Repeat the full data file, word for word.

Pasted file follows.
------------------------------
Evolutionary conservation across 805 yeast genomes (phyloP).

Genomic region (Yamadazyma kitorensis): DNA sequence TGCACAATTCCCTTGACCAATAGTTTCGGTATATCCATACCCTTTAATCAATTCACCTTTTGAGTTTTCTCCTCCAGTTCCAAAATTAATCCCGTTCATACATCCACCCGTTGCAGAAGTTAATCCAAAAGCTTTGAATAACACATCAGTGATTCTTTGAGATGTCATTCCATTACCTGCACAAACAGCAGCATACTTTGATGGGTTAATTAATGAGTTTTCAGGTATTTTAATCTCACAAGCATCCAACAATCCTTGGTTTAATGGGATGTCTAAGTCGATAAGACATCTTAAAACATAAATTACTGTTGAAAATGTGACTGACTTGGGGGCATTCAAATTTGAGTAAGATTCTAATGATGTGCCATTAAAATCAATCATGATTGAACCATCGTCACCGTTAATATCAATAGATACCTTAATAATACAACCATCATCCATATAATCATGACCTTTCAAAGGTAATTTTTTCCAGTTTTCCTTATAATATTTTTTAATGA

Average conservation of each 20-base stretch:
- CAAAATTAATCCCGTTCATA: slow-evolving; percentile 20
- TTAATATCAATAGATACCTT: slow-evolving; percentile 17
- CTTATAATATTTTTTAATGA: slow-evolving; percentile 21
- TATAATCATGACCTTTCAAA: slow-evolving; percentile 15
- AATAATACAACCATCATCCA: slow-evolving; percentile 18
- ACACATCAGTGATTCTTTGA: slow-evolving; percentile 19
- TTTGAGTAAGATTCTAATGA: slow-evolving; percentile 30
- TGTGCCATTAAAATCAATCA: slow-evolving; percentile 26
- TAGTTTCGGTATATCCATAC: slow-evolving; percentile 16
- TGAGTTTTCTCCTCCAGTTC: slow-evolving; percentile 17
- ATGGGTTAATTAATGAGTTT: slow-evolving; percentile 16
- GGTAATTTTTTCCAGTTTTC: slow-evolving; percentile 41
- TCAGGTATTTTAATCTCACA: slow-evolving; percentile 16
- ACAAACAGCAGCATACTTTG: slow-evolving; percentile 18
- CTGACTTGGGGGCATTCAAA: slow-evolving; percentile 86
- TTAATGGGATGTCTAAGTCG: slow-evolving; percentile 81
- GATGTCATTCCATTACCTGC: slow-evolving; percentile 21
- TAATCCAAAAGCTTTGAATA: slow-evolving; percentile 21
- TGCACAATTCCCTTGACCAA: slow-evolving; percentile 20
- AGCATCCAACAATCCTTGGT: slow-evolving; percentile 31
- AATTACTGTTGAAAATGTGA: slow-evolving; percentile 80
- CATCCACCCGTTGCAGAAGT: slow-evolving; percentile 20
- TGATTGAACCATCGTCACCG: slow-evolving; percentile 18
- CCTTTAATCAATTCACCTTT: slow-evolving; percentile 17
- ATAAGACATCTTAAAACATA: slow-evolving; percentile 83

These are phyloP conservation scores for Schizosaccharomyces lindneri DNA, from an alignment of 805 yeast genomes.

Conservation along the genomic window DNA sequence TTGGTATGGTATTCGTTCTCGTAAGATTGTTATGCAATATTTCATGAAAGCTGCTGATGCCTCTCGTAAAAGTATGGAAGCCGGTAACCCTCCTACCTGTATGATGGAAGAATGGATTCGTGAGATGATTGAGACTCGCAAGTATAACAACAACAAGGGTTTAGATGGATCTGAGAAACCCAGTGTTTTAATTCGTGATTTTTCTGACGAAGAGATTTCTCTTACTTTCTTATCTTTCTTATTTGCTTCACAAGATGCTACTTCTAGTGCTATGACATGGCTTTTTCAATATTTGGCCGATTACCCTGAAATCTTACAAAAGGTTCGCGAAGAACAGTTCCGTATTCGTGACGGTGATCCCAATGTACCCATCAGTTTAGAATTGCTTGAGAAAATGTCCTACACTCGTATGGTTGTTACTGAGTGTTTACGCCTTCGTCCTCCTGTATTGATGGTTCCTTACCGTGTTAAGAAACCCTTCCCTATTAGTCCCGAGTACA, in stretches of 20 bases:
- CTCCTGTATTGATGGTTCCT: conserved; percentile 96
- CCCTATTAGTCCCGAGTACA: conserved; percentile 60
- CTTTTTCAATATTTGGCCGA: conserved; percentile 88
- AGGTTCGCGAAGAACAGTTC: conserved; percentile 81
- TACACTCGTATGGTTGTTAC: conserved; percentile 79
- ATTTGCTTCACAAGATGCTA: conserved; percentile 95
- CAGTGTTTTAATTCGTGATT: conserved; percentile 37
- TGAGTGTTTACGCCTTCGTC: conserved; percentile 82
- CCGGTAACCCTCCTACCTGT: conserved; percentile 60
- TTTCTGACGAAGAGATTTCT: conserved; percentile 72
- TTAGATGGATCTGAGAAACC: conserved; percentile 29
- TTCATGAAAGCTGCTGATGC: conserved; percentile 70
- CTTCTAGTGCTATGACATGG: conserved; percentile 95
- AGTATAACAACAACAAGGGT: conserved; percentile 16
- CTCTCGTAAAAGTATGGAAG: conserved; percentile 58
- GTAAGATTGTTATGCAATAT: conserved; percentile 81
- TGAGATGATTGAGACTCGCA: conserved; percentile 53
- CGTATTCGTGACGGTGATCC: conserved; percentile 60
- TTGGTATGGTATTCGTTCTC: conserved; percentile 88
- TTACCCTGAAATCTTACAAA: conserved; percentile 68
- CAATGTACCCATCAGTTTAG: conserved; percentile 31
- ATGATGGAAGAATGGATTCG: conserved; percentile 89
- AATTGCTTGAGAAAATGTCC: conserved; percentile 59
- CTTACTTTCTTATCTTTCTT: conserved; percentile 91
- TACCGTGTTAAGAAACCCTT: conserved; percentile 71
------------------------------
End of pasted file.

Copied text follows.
Evolutionary conservation across 805 yeast genomes (phyloP).

Genomic region (Yamadazyma kitorensis): DNA sequence TGCACAATTCCCTTGACCAATAGTTTCGGTATATCCATACCCTTTAATCAATTCACCTTTTGAGTTTTCTCCTCCAGTTCCAAAATTAATCCCGTTCATACATCCACCCGTTGCAGAAGTTAATCCAAAAGCTTTGAATAACACATCAGTGATTCTTTGAGATGTCATTCCATTACCTGCACAAACAGCAGCATACTTTGATGGGTTAATTAATGAGTTTTCAGGTATTTTAATCTCACAAGCATCCAACAATCCTTGGTTTAATGGGATGTCTAAGTCGATAAGACATCTTAAAACATAAATTACTGTTGAAAATGTGACTGACTTGGGGGCATTCAAATTTGAGTAAGATTCTAATGATGTGCCATTAAAATCAATCATGATTGAACCATCGTCACCGTTAATATCAATAGATACCTTAATAATACAACCATCATCCATATAATCATGACCTTTCAAAGGTAATTTTTTCCAGTTTTCCTTATAATATTTTTTAATGA

Average conservation of each 20-base stretch:
- CAAAATTAATCCCGTTCATA: slow-evolving; percentile 20
- TTAATATCAATAGATACCTT: slow-evolving; percentile 17
- CTTATAATATTTTTTAATGA: slow-evolving; percentile 21
- TATAATCATGACCTTTCAAA: slow-evolving; percentile 15
- AATAATACAACCATCATCCA: slow-evolving; percentile 18
- ACACATCAGTGATTCTTTGA: slow-evolving; percentile 19
- TTTGAGTAAGATTCTAATGA: slow-evolving; percentile 30
- TGTGCCATTAAAATCAATCA: slow-evolving; percentile 26
- TAGTTTCGGTATATCCATAC: slow-evolving; percentile 16
- TGAGTTTTCTCCTCCAGTTC: slow-evolving; percentile 17
- ATGGGTTAATTAATGAGTTT: slow-evolving; percentile 16
- GGTAATTTTTTCCAGTTTTC: slow-evolving; percentile 41
- TCAGGTATTTTAATCTCACA: slow-evolving; percentile 16
- ACAAACAGCAGCATACTTTG: slow-evolving; percentile 18
- CTGACTTGGGGGCATTCAAA: slow-evolving; percentile 86
- TTAATGGGATGTCTAAGTCG: slow-evolving; percentile 81
- GATGTCATTCCATTACCTGC: slow-evolving; percentile 21
- TAATCCAAAAGCTTTGAATA: slow-evolving; percentile 21
- TGCACAATTCCCTTGACCAA: slow-evolving; percentile 20
- AGCATCCAACAATCCTTGGT: slow-evolving; percentile 31
- AATTACTGTTGAAAATGTGA: slow-evolving; percentile 80
- CATCCACCCGTTGCAGAAGT: slow-evolving; percentile 20
- TGATTGAACCATCGTCACCG: slow-evolving; percentile 18
- CCTTTAATCAATTCACCTTT: slow-evolving; percentile 17
- ATAAGACATCTTAAAACATA: slow-evolving; percentile 83

These are phyloP conservation scores for Schizosaccharomyces lindneri DNA, from an alignment of 805 yeast genomes.

Conservation along the genomic window DNA sequence TTGGTATGGTATTCGTTCTCGTAAGATTGTTATGCAATATTTCATGAAAGCTGCTGATGCCTCTCGTAAAAGTATGGAAGCCGGTAACCCTCCTACCTGTATGATGGAAGAATGGATTCGTGAGATGATTGAGACTCGCAAGTATAACAACAACAAGGGTTTAGATGGATCTGAGAAACCCAGTGTTTTAATTCGTGATTTTTCTGACGAAGAGATTTCTCTTACTTTCTTATCTTTCTTATTTGCTTCACAAGATGCTACTTCTAGTGCTATGACATGGCTTTTTCAATATTTGGCCGATTACCCTGAAATCTTACAAAAGGTTCGCGAAGAACAGTTCCGTATTCGTGACGGTGATCCCAATGTACCCATCAGTTTAGAATTGCTTGAGAAAATGTCCTACACTCGTATGGTTGTTACTGAGTGTTTACGCCTTCGTCCTCCTGTATTGATGGTTCCTTACCGTGTTAAGAAACCCTTCCCTATTAGTCCCGAGTACA, in stretches of 20 bases:
- CTCCTGTATTGATGGTTCCT: conserved; percentile 96
- CCCTATTAGTCCCGAGTACA: conserved; percentile 60
- CTTTTTCAATATTTGGCCGA: conserved; percentile 88
- AGGTTCGCGAAGAACAGTTC: conserved; percentile 81
- TACACTCGTATGGTTGTTAC: conserved; percentile 79
- ATTTGCTTCACAAGATGCTA: conserved; percentile 95
- CAGTGTTTTAATTCGTGATT: conserved; percentile 37
- TGAGTGTTTACGCCTTCGTC: conserved; percentile 82
- CCGGTAACCCTCCTACCTGT: conserved; percentile 60
- TTTCTGACGAAGAGATTTCT: conserved; percentile 72
- TTAGATGGATCTGAGAAACC: conserved; percentile 29
- TTCATGAAAGCTGCTGATGC: conserved; percentile 70
- CTTCTAGTGCTATGACATGG: conserved; percentile 95
- AGTATAACAACAACAAGGGT: conserved; percentile 16
- CTCTCGTAAAAGTATGGAAG: conserved; percentile 58
- GTAAGATTGTTATGCAATAT: conserved; percentile 81
- TGAGATGATTGAGACTCGCA: conserved; percentile 53
- CGTATTCGTGACGGTGATCC: conserved; percentile 60
- TTGGTATGGTATTCGTTCTC: conserved; percentile 88
- TTACCCTGAAATCTTACAAA: conserved; percentile 68
- CAATGTACCCATCAGTTTAG: conserved; percentile 31
- ATGATGGAAGAATGGATTCG: conserved; percentile 89
- AATTGCTTGAGAAAATGTCC: conserved; percentile 59
- CTTACTTTCTTATCTTTCTT: conserved; percentile 91
- TACCGTGTTAAGAAACCCTT: conserved; percentile 71